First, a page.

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Biotechnol Adv. 2015 Nov 1;33(6 Pt 1):736-44. doi: 10.1016/j.biotechadv.2015.03.002. Epub 2015 Mar 10.

A logical data representation framework for electricity-driven bioproduction processes.

Author information

1
Laboratory of Microbial Ecology and Technology, Ghent University, Coupure Links 653, B-9000 Ghent, Belgium. Electronic address: sunil.patil@ugent.be.
2
Laboratory of Microbial Ecology and Technology, Ghent University, Coupure Links 653, B-9000 Ghent, Belgium.
3
Separation and Conversion Technologies, Flemish Institute for Technological Research (VITO), Boeretang 200, Mol 2400, Belgium.
4
Department of Bioengineering, University of California San Diego, La Jolla, CA, USA; The Novo Nordisk Foundation Center for Biosustainability, Technical University of Denmark, Kogle Allé 6, Hørsholm 2970, Denmark.
5
Department of Civil and Environmental Engineering, The Pennsylvania State University, University Park, PA 16802, USA.
6
Laboratory of Microbial Ecology and Technology, Ghent University, Coupure Links 653, B-9000 Ghent, Belgium. Electronic address: korneel.rabaey@ugent.be.

Abstract

Microbial electrosynthesis (MES) is a process that uses electricity as an energy source for driving the production of chemicals and fuels using microorganisms and CO2 or organics as carbon sources. The development of this highly interdisciplinary technology on the interface between biotechnology and electrochemistry requires knowledge and expertise in a variety of scientific and technical areas. The rational development and commercialization of MES can be achieved at a faster pace if the research data and findings are reported in appropriate and uniformly accepted ways. Here we provide a framework for reporting on MES research and propose several pivotal performance indicators to describe these processes. Linked to this study is an online tool to perform necessary calculations and identify data gaps. A key consideration is the calculation of effective energy expenditure per unit product in a manner enabling cross comparison of studies irrespective of reactor design. We anticipate that the information provided here on different aspects of MES ranging from reactor and process parameters to chemical, electrochemical, and microbial functionality indicators will assist researchers in data presentation and ease data interpretation. Furthermore, a discussion on secondary MES aspects such as downstream processing, process economics and life cycle analysis is included.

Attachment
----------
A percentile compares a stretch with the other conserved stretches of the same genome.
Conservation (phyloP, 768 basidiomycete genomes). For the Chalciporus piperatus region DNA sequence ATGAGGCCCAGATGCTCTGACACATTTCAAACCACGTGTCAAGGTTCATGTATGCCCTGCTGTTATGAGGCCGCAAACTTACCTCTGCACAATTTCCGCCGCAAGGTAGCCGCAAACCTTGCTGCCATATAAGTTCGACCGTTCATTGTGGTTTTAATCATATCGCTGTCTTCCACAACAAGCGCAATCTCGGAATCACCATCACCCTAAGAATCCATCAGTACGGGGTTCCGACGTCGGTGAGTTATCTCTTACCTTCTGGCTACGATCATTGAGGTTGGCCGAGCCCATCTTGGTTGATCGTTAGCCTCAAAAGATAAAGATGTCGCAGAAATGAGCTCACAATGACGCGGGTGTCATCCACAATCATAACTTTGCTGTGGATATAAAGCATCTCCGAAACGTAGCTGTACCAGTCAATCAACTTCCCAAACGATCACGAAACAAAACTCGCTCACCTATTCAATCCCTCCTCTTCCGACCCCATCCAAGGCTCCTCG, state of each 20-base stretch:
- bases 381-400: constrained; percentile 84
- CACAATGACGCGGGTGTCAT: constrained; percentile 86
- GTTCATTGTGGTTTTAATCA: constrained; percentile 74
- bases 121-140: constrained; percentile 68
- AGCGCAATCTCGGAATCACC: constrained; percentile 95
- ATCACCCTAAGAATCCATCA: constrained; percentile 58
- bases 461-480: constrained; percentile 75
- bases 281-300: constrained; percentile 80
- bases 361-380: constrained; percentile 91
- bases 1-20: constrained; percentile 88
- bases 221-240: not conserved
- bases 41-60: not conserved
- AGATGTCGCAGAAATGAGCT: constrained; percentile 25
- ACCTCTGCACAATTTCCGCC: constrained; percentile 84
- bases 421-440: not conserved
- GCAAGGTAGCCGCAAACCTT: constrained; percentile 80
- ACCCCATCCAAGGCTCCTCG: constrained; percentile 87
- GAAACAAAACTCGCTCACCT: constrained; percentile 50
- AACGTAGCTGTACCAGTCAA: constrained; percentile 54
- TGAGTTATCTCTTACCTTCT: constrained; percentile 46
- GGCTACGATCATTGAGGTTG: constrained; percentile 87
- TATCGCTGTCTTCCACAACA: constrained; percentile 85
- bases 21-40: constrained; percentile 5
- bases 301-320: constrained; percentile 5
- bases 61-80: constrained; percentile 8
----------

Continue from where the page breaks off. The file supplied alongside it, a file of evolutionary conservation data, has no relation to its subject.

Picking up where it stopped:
KEYWORDS:

Bioelectrochemical systems; Cathode; Microbial electrochemical technologies; Microbial electrosynthesis; Performance indicators; Process parameters; Reactor parameters

[Indexed for MEDLINE]

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